Buffleheads are the smallest diving duck in North America. They nest in the Interior, in boreal forest and aspen parklands, near small lakes and ponds, where they feed on aquatic insects. They nest in cavities made by large woodpeckers such as flickers, but readily use nest boxes too. If buffleheads try to use a cavity with an opening that is large, they may be outcompeted and even beaten up by goldeneyes that want the same cavity.

They are reported to pair up mainly in winter but also during northward spring migration. Courtship and sometimes even mating occur en route. Buffleheads often keep the same mate from year to year, according to researchers. The interactions we saw on Cashew Lake suggest that mate fidelity may be challenged at times. There’s more to be learned about all this!

On the trails in late May

springtime, from the subalpine to the shore

When I got up that morning and looked out the window, rain was cascading down. This is spring, so I really didn’t want fall weather. But I glumly packed up my gear, somewhat grumpily donned my rain pants, made sure my rain jacket was in the car, and went to pick up some Parks and Rec hiking friends. By the time we reached the Perseverance trailhead, the sky was blue, the sun had climbed over the ridges, and with smiling faces we headed up the trail (after greeting the large, furry, white dog that lives in the Gold Museum and likes to check out folks at the trailhead).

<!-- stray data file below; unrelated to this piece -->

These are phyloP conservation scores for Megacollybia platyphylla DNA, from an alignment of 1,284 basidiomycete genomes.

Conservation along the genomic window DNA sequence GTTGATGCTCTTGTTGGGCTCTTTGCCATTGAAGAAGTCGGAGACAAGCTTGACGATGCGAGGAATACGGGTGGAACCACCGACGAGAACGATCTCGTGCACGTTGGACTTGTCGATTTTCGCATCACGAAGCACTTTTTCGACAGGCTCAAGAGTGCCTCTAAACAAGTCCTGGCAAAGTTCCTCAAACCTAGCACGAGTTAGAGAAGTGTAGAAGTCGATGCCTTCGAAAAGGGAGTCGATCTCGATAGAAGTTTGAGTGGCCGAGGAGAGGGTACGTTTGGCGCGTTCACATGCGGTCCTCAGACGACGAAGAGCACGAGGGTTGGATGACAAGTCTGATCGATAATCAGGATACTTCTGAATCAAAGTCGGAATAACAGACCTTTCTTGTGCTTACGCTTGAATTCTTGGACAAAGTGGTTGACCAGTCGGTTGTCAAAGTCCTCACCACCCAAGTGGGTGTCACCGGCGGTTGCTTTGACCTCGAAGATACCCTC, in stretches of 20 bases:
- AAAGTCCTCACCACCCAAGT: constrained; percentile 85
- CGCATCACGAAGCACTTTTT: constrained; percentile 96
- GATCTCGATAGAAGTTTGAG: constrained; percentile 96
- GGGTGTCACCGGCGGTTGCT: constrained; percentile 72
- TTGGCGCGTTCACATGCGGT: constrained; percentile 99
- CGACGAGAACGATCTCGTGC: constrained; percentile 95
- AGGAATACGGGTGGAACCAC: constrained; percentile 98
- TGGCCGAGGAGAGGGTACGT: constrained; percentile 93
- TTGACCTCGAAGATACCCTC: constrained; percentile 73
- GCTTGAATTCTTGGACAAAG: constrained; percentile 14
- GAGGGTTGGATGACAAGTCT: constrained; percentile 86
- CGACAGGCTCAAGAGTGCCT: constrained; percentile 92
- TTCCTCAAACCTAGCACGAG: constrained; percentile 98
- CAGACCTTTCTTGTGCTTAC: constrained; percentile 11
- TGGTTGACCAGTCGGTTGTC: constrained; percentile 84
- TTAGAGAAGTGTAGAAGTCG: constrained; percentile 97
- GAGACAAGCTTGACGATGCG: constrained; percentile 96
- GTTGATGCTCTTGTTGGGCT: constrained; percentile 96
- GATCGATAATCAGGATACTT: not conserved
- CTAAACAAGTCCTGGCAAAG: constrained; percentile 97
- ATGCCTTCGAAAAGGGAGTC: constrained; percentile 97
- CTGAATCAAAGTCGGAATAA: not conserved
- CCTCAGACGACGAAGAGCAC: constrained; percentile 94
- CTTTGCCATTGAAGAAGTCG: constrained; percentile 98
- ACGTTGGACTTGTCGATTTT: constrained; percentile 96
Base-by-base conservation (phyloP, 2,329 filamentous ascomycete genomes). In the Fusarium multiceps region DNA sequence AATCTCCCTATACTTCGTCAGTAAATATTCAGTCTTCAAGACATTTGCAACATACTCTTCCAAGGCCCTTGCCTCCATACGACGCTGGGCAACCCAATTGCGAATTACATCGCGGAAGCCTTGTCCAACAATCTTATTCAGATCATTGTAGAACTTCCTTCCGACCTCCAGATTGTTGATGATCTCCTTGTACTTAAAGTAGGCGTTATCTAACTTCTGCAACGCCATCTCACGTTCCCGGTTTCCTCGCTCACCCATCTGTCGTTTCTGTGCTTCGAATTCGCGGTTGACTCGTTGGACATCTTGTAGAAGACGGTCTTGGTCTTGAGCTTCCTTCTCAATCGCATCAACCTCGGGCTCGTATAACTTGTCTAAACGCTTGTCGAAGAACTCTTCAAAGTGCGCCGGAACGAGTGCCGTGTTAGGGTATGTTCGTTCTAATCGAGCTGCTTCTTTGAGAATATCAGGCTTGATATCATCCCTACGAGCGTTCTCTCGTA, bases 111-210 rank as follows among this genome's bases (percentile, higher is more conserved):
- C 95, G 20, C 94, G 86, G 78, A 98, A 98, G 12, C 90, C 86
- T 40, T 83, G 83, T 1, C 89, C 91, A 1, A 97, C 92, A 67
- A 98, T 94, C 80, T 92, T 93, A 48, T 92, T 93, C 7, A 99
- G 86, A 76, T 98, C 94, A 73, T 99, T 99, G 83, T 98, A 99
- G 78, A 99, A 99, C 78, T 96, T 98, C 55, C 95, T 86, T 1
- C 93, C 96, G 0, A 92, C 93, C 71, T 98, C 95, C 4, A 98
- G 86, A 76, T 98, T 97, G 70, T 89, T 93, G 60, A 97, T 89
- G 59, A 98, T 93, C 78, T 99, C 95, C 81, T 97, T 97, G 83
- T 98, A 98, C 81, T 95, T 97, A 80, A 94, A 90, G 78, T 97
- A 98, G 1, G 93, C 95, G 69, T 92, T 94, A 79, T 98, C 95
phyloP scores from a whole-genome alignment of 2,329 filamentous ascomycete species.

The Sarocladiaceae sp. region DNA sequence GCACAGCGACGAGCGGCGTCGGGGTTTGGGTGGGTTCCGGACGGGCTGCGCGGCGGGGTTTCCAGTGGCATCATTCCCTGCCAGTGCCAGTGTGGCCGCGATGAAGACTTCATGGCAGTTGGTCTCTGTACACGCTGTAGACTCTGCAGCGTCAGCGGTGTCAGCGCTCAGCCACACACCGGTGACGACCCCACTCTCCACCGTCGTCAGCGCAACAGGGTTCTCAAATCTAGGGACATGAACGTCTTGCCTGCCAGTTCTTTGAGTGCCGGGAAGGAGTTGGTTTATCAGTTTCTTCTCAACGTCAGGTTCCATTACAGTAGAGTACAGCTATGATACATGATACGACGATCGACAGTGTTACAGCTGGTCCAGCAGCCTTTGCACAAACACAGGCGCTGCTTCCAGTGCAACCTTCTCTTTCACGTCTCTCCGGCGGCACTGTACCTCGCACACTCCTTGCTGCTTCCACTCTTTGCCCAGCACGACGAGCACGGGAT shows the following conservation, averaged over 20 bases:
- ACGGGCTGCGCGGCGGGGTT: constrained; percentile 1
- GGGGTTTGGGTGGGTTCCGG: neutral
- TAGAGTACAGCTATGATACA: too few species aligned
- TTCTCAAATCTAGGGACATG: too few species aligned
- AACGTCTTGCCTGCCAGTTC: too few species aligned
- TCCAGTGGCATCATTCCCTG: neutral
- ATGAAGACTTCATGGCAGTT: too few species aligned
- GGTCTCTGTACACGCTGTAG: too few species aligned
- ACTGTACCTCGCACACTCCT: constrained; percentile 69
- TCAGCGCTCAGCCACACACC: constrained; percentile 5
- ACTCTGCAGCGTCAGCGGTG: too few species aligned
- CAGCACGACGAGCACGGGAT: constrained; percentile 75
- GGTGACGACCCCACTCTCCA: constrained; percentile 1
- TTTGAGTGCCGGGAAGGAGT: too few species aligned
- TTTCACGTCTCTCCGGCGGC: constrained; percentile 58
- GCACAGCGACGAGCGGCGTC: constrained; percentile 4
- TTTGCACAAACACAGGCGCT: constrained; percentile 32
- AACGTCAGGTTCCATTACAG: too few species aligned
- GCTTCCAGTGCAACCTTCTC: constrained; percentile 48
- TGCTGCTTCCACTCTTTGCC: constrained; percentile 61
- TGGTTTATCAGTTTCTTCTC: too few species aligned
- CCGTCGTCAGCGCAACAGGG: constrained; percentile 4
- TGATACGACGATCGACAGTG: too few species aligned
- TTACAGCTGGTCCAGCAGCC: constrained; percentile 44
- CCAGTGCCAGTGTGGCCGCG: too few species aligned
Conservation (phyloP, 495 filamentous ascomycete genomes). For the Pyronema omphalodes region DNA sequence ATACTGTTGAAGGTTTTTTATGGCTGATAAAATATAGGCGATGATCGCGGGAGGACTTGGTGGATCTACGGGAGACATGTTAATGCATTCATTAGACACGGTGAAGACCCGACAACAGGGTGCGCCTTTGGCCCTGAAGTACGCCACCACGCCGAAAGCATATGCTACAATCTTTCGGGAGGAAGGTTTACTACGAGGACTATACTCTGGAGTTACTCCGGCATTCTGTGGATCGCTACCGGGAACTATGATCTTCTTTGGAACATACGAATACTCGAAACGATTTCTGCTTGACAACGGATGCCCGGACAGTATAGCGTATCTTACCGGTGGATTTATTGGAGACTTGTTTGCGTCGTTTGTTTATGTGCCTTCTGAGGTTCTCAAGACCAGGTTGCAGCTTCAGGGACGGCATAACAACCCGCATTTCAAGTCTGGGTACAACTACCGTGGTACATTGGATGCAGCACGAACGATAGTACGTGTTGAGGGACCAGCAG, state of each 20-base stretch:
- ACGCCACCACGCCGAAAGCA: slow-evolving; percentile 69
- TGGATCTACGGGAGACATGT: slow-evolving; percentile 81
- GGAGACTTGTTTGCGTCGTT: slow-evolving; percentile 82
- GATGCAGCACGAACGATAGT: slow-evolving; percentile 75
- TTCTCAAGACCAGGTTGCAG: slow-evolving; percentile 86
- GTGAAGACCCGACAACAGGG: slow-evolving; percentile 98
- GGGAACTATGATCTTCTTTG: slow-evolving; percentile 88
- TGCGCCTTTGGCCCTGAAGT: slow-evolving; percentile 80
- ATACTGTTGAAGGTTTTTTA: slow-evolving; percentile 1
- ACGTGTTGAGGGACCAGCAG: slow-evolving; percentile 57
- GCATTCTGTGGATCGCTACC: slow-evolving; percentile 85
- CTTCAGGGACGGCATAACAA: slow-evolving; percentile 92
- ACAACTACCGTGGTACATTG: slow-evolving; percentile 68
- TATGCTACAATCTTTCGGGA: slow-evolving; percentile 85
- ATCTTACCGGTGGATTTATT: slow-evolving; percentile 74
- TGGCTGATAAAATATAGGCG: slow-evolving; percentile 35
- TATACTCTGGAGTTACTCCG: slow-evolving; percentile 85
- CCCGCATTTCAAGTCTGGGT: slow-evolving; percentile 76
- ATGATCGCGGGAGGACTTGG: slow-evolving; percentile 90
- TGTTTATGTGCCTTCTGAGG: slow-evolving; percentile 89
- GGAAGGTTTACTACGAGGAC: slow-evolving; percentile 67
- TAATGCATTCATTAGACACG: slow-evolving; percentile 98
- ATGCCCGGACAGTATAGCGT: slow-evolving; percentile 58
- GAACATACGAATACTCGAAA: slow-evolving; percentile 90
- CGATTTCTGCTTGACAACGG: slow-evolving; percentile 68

Spring is always quite exciting, because there will be something new to see or hear or smell almost every day. In the past two or three days, leaves had fairly leaped out of their buds, and cottonwood leaves glittered in their new-green hues. Salmonberry canes sported their first pink flowers, and clumps of shooting stars decorated the trailsides. My favorite yellow violet was in good flower, along with the small-flowered lavender one. The air was fresh with the delicate fragrance of cottonwood resin (on the bud covers) and the sweet perfume of skunk cabbage (nothing the least skunky about it!).

Robins carried food to their chicks, and parental varied thrushes clucked warnings to their newly fledged youngsters. Wilson’s warblers chattered on all sides and a few yellow warblers announced their recent arrival. Fox sparrows held shouting matches (in song) in the thickets. Ruby-crowned kinglets gave many variations of their rich, musical song. A few hermit thrushes fussed in the underbrush but did not sing. A pair of harlequin ducks loafed on a midstream rock, presumably with thoughts of eggs to be laid in a nest not far away.

Where Lurvey Creek joins Gold Creek, I gazed upstream for half an hour and was finally rewarded by a small gray bird that darted out of a crevice in the cliff and perched on the deep snowbank that lined one side of the creek. Dippers often nest here, except in years when snows still cover the entire creek. A snow-bridge below the dipper’s nest site collapsed bit by bit and sent snow-bergs downstream, as we enjoyed a leisurely lunch with homemade cookies.

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American Dipper. Photo by Arnie Hanger